Race isn’t something I’ve talked about a lot here, although it is a topic I really enjoy writing about and base a lot of my university work around as a journalism student. Today, I want to share a little bit about my experience as a mixed (black and white) woman growing up in the United Kingdom. More specifically, growing up in a predominantly white area.
In my twenty years of living, I’ve learnt a lot about race. I know what it feels like to not belong. I know what it feels like to want to change yourself. And I know what it feels like to look in the mirror and hate what you see. However, I also know what it’s like to look in the mirror, after years off self-hate, and fall in love with your skin.
This post is one of the hardest I’ve ever had to write, but it’s also one of the most important. It’s something I’ve wanted to talk about for a very long time, but whenever I put pen to paper my mind goes blank. This Black History Month, I’ve made it my goal to share a small part of my experience as a bi-racial woman growing up in a white area.
For the first eighteen years of my life, I lived in Devon. As lovely as Devon is, it’s one of the least cultured places I’ve ever been to. Of course there are a few black people dotted around (myself included) but for the most part, it’s a heavily white area. Growing up, I was one of the only black kids in my school. If I had to take a guess, I’d say there were maybe about ten of us between all seven of the year groups.
Without really knowing or understanding, I grew up resenting my blackness. My hair especially. I wanted nothing more than to have the long, straight, beautiful hair my friends and family had. Instead, I had to contend with unruly, frizzy curls and my disdain for it only grew as I aged. The problem was, I was the only person around with hair like it. It became a sort of novelty. I can’t count the number of times people would ask if they could touch my hair or even do it without my permission.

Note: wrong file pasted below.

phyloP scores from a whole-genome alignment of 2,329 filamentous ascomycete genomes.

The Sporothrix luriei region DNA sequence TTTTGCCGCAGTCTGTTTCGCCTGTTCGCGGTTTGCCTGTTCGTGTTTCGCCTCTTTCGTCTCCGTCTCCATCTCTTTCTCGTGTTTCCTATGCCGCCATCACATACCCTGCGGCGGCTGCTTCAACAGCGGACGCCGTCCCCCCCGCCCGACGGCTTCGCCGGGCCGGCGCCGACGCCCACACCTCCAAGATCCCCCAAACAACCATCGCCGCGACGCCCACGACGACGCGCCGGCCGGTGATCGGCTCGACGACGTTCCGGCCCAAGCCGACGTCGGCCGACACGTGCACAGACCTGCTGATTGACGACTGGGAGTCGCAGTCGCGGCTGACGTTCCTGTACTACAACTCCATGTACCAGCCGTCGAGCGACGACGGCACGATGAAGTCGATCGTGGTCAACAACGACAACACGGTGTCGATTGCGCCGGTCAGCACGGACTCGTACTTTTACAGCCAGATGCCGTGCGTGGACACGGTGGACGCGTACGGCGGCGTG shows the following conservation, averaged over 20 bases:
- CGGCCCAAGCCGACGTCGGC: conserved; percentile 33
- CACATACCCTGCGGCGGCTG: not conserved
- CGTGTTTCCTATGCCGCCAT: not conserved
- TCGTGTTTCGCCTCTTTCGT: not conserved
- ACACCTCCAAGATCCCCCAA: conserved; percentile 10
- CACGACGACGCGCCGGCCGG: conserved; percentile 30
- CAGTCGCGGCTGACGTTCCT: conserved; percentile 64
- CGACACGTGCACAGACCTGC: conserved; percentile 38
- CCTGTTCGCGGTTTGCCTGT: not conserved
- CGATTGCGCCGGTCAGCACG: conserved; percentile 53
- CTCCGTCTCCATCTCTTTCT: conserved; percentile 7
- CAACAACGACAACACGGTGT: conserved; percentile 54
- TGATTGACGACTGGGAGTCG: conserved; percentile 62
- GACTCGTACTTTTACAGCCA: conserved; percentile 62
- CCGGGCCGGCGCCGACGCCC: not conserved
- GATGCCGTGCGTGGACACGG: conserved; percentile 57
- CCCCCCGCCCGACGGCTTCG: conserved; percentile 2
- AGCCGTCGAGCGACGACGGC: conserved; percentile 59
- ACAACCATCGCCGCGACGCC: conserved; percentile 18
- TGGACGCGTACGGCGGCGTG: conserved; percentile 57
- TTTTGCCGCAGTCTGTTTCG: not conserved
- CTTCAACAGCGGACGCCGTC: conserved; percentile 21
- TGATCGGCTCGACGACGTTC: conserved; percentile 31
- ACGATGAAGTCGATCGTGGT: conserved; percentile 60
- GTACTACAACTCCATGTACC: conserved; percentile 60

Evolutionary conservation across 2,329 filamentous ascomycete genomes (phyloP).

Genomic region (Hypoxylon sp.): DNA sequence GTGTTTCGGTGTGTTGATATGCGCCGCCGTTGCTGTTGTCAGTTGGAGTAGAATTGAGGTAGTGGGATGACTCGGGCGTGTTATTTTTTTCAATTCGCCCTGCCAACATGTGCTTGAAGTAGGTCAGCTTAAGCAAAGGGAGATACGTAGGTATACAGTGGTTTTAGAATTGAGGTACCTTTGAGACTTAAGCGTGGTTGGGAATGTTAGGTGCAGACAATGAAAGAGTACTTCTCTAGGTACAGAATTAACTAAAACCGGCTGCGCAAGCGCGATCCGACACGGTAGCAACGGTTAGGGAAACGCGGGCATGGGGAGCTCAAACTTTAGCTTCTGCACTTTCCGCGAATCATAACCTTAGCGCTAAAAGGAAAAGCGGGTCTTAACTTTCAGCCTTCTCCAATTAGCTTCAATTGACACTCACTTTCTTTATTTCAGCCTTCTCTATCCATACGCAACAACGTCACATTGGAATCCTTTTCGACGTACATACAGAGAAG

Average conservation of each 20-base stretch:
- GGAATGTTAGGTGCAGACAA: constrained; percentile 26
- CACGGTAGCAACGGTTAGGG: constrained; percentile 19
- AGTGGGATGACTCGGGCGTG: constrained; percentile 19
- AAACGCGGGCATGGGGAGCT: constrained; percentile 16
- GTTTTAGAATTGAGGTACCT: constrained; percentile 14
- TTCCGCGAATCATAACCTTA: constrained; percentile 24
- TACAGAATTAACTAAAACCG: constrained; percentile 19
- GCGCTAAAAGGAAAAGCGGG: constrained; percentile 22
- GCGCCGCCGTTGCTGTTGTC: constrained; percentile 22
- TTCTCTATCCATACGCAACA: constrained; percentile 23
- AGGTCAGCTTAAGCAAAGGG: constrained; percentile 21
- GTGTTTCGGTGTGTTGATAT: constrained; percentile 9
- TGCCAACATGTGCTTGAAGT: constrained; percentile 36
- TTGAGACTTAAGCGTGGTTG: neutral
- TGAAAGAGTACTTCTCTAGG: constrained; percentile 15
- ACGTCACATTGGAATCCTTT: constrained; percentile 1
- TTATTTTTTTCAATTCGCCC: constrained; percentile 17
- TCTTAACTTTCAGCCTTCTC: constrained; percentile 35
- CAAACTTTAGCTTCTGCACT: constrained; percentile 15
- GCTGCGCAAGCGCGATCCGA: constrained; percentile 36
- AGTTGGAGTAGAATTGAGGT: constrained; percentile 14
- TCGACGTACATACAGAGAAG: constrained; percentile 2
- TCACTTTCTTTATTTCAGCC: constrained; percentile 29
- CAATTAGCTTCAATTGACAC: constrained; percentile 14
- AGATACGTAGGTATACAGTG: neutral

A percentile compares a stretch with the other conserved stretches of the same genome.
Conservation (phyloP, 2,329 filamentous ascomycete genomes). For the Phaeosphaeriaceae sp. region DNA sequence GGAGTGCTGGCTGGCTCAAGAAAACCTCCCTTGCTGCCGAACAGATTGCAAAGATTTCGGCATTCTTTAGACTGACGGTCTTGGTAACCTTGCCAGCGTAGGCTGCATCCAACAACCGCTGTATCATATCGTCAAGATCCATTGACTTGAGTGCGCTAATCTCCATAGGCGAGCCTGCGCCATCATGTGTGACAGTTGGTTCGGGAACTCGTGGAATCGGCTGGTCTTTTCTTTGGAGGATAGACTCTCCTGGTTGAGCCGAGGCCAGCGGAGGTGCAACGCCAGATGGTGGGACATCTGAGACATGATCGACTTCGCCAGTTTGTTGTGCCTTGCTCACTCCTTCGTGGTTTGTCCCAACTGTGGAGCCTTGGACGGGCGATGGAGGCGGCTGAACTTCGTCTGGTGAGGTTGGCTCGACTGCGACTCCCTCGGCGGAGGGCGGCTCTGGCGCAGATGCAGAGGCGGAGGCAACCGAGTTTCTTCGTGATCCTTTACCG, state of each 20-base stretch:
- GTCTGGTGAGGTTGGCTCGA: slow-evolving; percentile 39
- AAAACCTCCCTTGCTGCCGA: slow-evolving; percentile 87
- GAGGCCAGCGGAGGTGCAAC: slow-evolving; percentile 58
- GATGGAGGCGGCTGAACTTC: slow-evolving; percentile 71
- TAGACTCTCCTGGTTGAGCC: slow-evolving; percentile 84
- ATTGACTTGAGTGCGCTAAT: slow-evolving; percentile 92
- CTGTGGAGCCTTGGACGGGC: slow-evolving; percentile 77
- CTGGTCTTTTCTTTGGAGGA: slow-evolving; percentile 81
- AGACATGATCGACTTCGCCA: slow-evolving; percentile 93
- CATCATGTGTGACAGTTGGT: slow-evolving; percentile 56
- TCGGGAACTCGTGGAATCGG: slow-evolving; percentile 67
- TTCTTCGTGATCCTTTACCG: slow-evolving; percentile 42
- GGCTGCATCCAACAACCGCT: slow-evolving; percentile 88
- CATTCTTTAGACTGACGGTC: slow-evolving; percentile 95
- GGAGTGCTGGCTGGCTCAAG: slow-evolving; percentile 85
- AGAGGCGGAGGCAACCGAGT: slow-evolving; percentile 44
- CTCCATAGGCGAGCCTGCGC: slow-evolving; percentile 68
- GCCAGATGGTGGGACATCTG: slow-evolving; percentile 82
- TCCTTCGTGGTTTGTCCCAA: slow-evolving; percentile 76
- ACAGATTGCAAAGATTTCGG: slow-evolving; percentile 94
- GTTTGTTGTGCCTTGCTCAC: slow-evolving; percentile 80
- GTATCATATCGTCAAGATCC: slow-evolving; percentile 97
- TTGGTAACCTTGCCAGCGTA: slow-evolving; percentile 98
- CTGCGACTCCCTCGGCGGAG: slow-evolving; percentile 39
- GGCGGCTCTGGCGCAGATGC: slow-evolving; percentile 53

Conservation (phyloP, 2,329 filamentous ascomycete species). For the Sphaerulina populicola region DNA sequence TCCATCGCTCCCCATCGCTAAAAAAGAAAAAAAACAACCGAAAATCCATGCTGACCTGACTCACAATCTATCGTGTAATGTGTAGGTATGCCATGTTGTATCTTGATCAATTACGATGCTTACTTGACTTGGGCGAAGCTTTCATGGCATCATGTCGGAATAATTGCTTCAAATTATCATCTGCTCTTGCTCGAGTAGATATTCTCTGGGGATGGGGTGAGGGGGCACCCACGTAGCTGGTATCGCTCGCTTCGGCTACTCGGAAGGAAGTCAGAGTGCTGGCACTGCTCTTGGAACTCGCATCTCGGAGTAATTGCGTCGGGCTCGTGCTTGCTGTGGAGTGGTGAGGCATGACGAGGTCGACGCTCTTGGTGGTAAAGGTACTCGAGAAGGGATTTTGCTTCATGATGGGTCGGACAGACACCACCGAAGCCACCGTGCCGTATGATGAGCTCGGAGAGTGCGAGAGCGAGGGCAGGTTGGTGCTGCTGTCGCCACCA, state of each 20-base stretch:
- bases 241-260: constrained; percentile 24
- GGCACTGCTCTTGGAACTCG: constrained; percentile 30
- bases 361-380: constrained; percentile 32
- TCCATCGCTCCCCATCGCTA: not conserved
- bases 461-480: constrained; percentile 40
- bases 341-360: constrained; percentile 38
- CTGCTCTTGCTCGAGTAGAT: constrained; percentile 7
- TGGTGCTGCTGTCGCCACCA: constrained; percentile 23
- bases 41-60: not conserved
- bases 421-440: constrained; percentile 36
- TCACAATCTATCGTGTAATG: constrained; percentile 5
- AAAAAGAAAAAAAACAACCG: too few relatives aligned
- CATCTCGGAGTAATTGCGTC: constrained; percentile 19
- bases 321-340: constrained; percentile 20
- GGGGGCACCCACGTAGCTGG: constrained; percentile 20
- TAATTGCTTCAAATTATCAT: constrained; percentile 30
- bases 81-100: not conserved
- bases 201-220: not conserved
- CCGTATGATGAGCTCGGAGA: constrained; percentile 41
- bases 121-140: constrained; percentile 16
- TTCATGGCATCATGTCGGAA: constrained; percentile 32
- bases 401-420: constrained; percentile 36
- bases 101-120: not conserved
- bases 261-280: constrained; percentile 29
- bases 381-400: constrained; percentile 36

Honestly, my hair was my biggest insecurity as a child. When I was maybe ten, I remember buying myself a blonde wig from the local toy shop in the hopes that I could look like everybody else. It was around this time that I began to see things differently. I looked at the people around me and realised they looked nothing like me. I was the odd one out. Of course I knew that I was black and they were white, but I’d never thought anything of it until then.
Suddenly, I wanted to change everything about myself. I didn’t want my brown skin or my 3c hair anymore. I didn’t want the things that made me stand out from my peers; All I wanted was to look the same as everyone else. For a very brief period of my life, I wished that I was white.
Looking back now, it breaks my heart that I ever felt like this. Of course it wasn’t purely down to where I lived. If I’d grown up in a more culturally diverse area, there would still be many elements of my appearance that I disliked. I live in London now and to this day I still hate my natural hair. I wish that it was something I could embrace but sadly, it’s not.
It’s taken years of self-reflection, but I finally feel good about myself and my appearance. I no longer hate the fact that I’m ‘the odd one out’ in my hometown because I’ve come to accept and love the skin I’m in. I still have a long way to go, but I am on the right track.
My skin was my second biggest insecurity growing up and it’s now my favourite thing about myself. Yes, there was a time in my life that I didn’t understand anything about race and I wished that I could just be white like everybody else. Now, I’m completely happy with my skin and if anything, I’d actually like to be a little bit darker.
Unfortunately, my hair is still an issue for me. I do prefer to keep my hair straight and find it easier to maintain this way. Hopefully one day I will feel confident enough to embrace my natural hair, but for now I am happy with the way I look and I feel like that’s enough.
Leticia J Collins x